The Fukushima Daiichi plant was badly damaged by the 9.0 earthquake that struck on March 11, 2011. The Tokyo Electric Power Company, which owns the plant, had previously carried out geologic and sonic surveys to assess the power station’s resistance to such events. They had put in place a number of additional precautions as a result of learning from a fire at another plant in the northwest of the country when it was hit by a magnitude 6.6 earthquake in 2007.

But Japan’s Nuclear and Industrial Safety Agency said that, despite the surveys, it appeared that officials at Fukushima had not considered the scenario that a tsunami might hit the power plant at a time when they would need to use the diesel backup generators intended to provide emergency power to the reactor cooling systems. Fuel tanks for the generators, positioned at ground level just yards from the seafront, were among the first parts of the facility to be destroyed by the huge tsunami wave that swept inland following the earthquake.

Dr John H. Large, a United Kingdom-based independent nuclear engineer and nuclear safety expert, told the Daily Telegraph: “These plants should be designed to be resistant to tsunamis, but it appears they did not consider that a tsunami would hit the plant when they were using the back-up generators. The buildings will have been built to withstand a tsunami, but it appears the back-up generators were not.” (Gray and Fitzpatrick, 2011).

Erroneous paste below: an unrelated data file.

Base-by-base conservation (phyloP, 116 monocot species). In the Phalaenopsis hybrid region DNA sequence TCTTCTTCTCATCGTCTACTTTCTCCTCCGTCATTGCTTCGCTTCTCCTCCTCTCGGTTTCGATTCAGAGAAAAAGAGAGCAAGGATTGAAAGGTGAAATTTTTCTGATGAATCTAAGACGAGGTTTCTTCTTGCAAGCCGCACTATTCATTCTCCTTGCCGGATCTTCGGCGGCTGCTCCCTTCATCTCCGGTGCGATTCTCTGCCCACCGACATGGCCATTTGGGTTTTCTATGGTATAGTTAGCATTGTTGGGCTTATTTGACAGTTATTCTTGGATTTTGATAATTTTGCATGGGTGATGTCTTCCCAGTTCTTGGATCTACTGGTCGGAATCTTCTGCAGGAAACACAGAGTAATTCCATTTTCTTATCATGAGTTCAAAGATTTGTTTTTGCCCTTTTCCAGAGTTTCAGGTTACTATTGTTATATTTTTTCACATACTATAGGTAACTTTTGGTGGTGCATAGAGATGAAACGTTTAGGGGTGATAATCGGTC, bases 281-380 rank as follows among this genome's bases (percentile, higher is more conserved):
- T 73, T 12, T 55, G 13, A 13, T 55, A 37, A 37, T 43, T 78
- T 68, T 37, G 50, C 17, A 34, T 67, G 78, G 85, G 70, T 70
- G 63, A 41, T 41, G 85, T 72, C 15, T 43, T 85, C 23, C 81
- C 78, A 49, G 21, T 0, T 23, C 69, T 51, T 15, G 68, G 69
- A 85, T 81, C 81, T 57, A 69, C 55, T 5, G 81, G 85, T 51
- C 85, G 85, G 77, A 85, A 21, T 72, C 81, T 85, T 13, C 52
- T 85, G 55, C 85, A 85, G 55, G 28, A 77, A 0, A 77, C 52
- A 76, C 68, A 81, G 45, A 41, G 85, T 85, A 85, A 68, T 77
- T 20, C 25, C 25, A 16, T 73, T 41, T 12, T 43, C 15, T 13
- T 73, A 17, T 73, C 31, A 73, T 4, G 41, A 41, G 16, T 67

This highlights an important aspect of crisis planning: the law of unfortunate coincidence, which says that whenever one thing goes wrong, so will another.

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Further reading


  • Anthonissen, Peter F. (ed). Crisis Communication: Practical PR Strategies for Reputation Management and Company Survival. London, UK: Kogan Page, 2008.
  • Carson, Rachel. Silent Spring. Boston MA: Houghton Mifflin, 1962.
  • Coombs, W. Timothy. Ongoing Crisis Communication: Planning, Managing, and Responding. 3rd ed. Thousand Oaks, CA: Sage Publications, 2011.
  • Fearn-Banks, Kathleen. Crisis Communications: A Casebook Approach. 4th ed. New York: Routledge, 2010.
  • Griffin, Andrew. New Strategies for Reputation Management: Gaining Control of Issues, Crises & Corporate Social Responsibility. London, UK: Kogan Page, 2009.
  • Holmes, Anthony. Managing Through Turbulent Times: The 7 Rules of Crisis Management. Petersfield, UK: Harriman House, 2009.
  • Nader, Ralph. Unsafe at Any Speed: The Designed-In Dangers of the American Automobile. New York: Grossman, 1965.
  • Parkinson, C. Northcote. The Law of Delay: Interviews and Outerviews. Boston, MA: Houghton Mifflin, 1971.
  • Regester, Michael, and Judy Larkin. Risk Issues and Crisis Management in Public Relations: A Casebook of Best Practice. 4th ed. London, UK: Kogan Page, 2008.
  • Seymour, Mike, and Simon Moore. Effective Crisis Management: Worldwide Principles and Practice. London, UK: Cassell, 2000.
  • Smith, Denis, and Dominic Elliott (eds). Key Readings in Crisis Management: Systems and Structures for Prevention and Recovery. New York: Routledge, 2006.
  • Ulmer, Robert R., Timothy L. Sellnow, and Matthew W. Seeger. Effective Crisis Communication: Moving from Crisis to Opportunity. 2nd ed. Thousand Oaks, CA: Sage Publications, 2011.


  • Gray, Richard, and Michael Fitzpatrick. “Japan nuclear crisis: Tsunami study showed Fukushima plant was at risk.” Daily Telegraph (March 19, 2011). Online at: